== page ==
This is an archived article that was published on sltrib.com in 2012, and information in the article may be outdated. It is provided only for personal research purposes and may not be reprinted.
The most famous basketball-related tandem in Utah Jazz history is John Stockton and Karl Malone.
Jerry Sloan and Phil Johnson are No. 2.
Sloan was the Jazz's head coach for 23 years. Johnson was his top assistant every step of the way.
Sloan and Johnson resigned at the same time midway through last season, stepping away from a game that had dominated their lives since they were teenagers.
On Tuesday, however, Sloan told The Salt Lake Tribune he has talked to Charlotte owner Michael Jordan about the Bobcats' vacant head coaching job and could interview as early as this week.
Sloan also said he would be interested in the top job in Orlando, where Stan Van Gundy was fired Monday.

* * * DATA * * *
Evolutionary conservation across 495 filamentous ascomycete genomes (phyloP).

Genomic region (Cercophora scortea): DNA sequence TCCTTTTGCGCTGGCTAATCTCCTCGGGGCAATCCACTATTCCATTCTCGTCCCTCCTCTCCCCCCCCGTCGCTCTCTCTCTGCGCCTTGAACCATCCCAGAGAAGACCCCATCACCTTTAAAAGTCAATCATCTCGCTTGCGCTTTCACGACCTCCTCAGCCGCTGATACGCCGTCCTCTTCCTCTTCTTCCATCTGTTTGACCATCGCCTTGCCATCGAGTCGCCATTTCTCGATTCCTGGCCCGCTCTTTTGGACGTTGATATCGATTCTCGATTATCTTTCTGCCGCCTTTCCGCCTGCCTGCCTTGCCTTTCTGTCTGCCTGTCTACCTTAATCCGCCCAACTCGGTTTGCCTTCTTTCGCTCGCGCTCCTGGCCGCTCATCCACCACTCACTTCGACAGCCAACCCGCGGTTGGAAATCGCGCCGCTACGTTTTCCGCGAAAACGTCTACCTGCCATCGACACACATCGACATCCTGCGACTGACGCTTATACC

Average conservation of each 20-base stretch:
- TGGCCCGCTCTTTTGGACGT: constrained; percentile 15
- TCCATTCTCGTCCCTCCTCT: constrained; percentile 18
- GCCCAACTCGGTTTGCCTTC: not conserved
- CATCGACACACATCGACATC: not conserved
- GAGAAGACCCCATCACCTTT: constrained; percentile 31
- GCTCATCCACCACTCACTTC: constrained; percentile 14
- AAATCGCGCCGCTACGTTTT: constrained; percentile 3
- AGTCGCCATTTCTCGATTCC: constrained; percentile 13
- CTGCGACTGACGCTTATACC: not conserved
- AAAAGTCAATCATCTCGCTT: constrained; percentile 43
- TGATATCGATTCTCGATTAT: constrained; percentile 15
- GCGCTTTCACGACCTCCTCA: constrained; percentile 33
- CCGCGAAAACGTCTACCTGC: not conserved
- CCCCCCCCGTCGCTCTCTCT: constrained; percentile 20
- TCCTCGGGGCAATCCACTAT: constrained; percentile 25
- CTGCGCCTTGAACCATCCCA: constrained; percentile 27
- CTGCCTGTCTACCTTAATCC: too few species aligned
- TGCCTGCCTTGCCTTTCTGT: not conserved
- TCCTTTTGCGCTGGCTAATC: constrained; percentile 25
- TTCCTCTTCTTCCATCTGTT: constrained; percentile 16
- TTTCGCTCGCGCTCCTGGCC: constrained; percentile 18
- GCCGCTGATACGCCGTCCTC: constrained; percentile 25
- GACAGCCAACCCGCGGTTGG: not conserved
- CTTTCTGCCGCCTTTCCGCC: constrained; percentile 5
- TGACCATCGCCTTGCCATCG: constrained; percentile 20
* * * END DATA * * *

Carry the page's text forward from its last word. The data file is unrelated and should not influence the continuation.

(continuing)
With Sloan pondering a possible return to coaching, an obvious question surfaced: Would Johnson also come back?
"Me?" Johnson said Wednesday. "I don't know. I guess I'll make the same statement I've made from the beginning. You never say no because you don't know what all the circumstances would be. But probably no."
Reached at his home on Bear Lake, Johnson said he talked to Sloan "the other day," but they did not discuss a return to coaching or any specific job.
Asked for his read on Sloan's future, Johnson said, "I think he'd really like to get back into it, and I fully support him.
"If Jerry has the desire to coach again, I think it's great. He should do exactly what makes him happy. Nothing should hold him back."
Johnson, 71, attended Utah State and coached at Weber State.
In the early 1970s, Johnson was an assistant coach with the Chicago Bulls. Sloan was one of his players.
Johnson was the head coach of the Kansas City-Sacramento Kings on two different occasions. He was named the NBA's Coach of the Year in 1975.
When Sloan became the head coach of the Jazz in 1988, he quickly hired Johnson as his lead assistant.
Since the two resigned in February 2011, Johnson has stayed connected to the Jazz by working as a radio analyst for the team's home games.
"I don't have to travel," he said. "It's been good for me."